November 29, 2006 9:56 AM  
Blogger Matt W said...

Good insights Sonny. I agree that the place of judgment that King Hamlet is in (if it is indeed purgatory) would cause Hamlet to think twice before commiting such an act of revenge (Revenge is mine sayeth the Lord...). However, I believe that Hamlet will not see this case of murder as Justice rather than sin. If a man spills the blood of another man, so shall his blood be spilled. Hamlet is in a tough situation of balance considering he will suffer the consequences of his action or in-action. The only decision he has to make is when his suffering will take place: this Earthly life, or Eternally.

As for why King Hamlet is in this place of judgment, his actions while alive would certainly be at the very least venial sins. Hamlet has conquered and ruled through war and death, and he is having to answer for his actions.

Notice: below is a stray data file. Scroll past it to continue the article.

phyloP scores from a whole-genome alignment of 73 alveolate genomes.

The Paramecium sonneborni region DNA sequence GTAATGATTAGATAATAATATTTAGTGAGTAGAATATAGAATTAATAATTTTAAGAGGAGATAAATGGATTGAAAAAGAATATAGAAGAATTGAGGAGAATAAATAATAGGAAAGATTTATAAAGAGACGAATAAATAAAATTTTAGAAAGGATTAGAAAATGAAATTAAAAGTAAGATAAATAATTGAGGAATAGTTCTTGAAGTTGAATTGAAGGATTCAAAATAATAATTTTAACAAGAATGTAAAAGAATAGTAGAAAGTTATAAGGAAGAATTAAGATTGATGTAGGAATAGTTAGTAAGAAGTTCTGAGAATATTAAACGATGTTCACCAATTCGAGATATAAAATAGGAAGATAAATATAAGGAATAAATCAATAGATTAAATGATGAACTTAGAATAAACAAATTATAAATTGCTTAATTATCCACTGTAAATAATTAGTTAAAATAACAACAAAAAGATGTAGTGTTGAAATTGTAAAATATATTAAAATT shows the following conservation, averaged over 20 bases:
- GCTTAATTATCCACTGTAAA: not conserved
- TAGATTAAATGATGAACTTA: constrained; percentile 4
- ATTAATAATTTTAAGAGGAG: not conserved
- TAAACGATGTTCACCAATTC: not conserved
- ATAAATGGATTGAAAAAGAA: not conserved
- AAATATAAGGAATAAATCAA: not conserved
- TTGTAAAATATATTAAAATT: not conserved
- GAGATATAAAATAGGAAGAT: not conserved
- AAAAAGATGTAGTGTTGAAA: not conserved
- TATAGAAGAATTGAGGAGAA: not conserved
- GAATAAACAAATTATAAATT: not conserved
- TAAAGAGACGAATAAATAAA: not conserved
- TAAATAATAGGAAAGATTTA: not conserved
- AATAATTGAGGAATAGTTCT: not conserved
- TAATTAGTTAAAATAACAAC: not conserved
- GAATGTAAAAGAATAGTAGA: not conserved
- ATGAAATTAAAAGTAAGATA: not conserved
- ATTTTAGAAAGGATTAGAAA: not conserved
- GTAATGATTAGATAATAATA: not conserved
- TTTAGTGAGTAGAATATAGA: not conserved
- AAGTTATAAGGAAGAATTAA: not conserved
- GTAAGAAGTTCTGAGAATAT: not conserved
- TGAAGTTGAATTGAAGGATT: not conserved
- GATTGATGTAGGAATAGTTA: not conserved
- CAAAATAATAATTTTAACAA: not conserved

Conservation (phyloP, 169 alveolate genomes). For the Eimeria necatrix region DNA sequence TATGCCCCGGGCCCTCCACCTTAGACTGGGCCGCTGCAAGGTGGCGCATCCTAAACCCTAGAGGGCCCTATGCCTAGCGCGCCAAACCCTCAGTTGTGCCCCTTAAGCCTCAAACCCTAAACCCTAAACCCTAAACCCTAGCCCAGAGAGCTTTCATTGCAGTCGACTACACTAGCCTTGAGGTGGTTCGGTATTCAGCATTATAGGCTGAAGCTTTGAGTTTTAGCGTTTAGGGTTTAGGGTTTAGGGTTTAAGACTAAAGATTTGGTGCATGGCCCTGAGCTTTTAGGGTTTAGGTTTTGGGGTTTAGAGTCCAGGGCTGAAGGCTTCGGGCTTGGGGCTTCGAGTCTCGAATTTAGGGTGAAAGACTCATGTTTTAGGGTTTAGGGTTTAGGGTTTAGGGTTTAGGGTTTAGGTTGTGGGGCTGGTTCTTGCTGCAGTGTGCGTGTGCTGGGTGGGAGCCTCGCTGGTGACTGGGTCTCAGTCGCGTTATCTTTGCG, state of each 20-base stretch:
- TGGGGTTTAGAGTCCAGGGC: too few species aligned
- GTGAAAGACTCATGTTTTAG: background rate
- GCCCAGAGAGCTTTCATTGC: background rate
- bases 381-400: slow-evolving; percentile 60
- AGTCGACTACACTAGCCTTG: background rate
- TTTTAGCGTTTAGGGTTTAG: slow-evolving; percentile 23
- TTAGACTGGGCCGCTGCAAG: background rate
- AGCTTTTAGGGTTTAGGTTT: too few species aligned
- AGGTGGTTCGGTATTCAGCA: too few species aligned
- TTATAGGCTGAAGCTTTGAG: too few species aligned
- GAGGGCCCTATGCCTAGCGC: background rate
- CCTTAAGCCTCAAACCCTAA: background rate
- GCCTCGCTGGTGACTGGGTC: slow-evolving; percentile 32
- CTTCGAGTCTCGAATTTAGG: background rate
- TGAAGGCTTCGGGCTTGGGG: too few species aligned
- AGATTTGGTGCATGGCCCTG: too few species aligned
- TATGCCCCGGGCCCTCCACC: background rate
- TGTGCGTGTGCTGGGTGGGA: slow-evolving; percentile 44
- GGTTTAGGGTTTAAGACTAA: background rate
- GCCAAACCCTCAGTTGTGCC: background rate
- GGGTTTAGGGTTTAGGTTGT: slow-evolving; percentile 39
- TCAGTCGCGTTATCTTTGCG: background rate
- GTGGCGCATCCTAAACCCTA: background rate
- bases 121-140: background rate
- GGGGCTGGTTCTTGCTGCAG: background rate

November 29, 2006 10:17 AM  
Blogger Richw said...

Well who in this kind of position seriously considers the long term consequences of their actions? I don't think that Hamlet is resisting the urge to immediately kill Claudius because he is worried about ending up in purgatory but rather because he wants to make sure beyond any doubt that Claudius is indeed his father's murderer. He also is hesitant about revenge bedause he is worried that if his father is supposedly suffering in purgatory then he must have done something very bad to deserve sufferage and if Hamlet jr. kills Claudius with the wrong intentions or reasons than his soul could be subjected to the same suffering his father is experiencing.

December 04, 2006 9:43 AM